Kaiserdom Views – Keep Calm and Wander

Author: , March 2nd, 2019

Kaiserdom Views - Keep Calm and Wander

The Kaiserdom views (aka Frankfurt Cathedral) show every visitor a highly-contrasting skyline of the city. The juxtaposition of the Romerberg Old Town and the city ‘s modern skyscrapers seem to complement each other’s skyline beauty.

However, getting up there can be challenging – even for the tough ones! Its swirling 328 steps to the top are so steep that you’d be dizzy if you climb without stopping. Yep, there’s no elevator to make your life easy!

The Gothic Kaiserdom stands at 95 meters tall and can be seen anywhere in the city. It dominates Frankfurt’s Old City and you’d never miss it. If you’re not good at reading maps while sightseeing, the tower is your point of reference.

By Alain – Full Story at Keep Calm and Wander

Germany Gay Travel Resources

 

Romerburg: Frankfurt’s Most Colorful Square – Keep Calm and Wander

Author: , December 21st, 2018

Romerberg - Keep Calm and Wander

Romerberg is the most colourful square in Frankfurt that you must not miss. If you do, then, you couldn’t say you’ve visited this modern German city with an old charm. Romerberg is literally translated as the “Roman Mountain” but you won’t be able to see even a hump in this square. Yes, there’s no mountain here nor it is surrounded by mountains. The name itself, however, suggests that this city was once, undoubtedly, ruled by the Romans.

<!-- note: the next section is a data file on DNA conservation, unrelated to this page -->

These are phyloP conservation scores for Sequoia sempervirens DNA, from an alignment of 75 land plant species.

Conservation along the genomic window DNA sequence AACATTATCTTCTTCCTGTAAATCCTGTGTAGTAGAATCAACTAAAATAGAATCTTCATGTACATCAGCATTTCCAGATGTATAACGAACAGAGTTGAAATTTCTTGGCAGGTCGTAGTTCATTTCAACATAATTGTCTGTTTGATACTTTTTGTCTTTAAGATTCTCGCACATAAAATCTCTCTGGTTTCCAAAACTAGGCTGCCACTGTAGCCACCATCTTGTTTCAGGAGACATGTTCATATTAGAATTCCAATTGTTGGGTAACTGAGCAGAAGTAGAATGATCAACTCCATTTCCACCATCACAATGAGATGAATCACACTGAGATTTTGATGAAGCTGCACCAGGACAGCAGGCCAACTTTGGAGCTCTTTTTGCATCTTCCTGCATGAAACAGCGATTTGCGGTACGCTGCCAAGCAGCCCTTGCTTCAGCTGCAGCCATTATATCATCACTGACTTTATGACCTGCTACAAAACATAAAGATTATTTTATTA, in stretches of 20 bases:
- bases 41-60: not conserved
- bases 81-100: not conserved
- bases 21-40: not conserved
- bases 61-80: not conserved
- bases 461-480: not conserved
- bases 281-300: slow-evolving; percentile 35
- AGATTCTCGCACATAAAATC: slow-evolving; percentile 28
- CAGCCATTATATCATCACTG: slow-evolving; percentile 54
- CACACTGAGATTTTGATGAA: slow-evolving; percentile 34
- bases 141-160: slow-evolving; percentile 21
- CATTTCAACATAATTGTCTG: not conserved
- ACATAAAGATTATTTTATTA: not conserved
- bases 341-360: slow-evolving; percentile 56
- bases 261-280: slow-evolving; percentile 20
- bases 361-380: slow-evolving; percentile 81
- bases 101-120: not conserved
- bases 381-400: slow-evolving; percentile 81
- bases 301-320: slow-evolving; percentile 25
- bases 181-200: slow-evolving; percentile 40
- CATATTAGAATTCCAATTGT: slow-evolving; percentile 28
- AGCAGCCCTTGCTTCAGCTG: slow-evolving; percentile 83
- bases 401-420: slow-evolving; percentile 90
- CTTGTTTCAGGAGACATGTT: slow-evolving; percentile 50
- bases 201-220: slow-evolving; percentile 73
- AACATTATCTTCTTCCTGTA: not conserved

The colorfully-decorated gabled half-timbered Gothic houses in Romerberg would never fail to hold your breath away.

These medieval house has been here since the 15th century – though many of them are reconstructed after World War 2.

If you look at the facades of these structures – their patterns, colors, symmetries, angles, symbols, and statues –  they compliment each other’s unique, individual beauty.

By Alain – Full Story at Keep Calm and Wander

Germany Gay Travel Resources

 

A Day in Frankfurt – Globetrotter Girls

Author: , January 28th, 2017

Frankfurt - Dani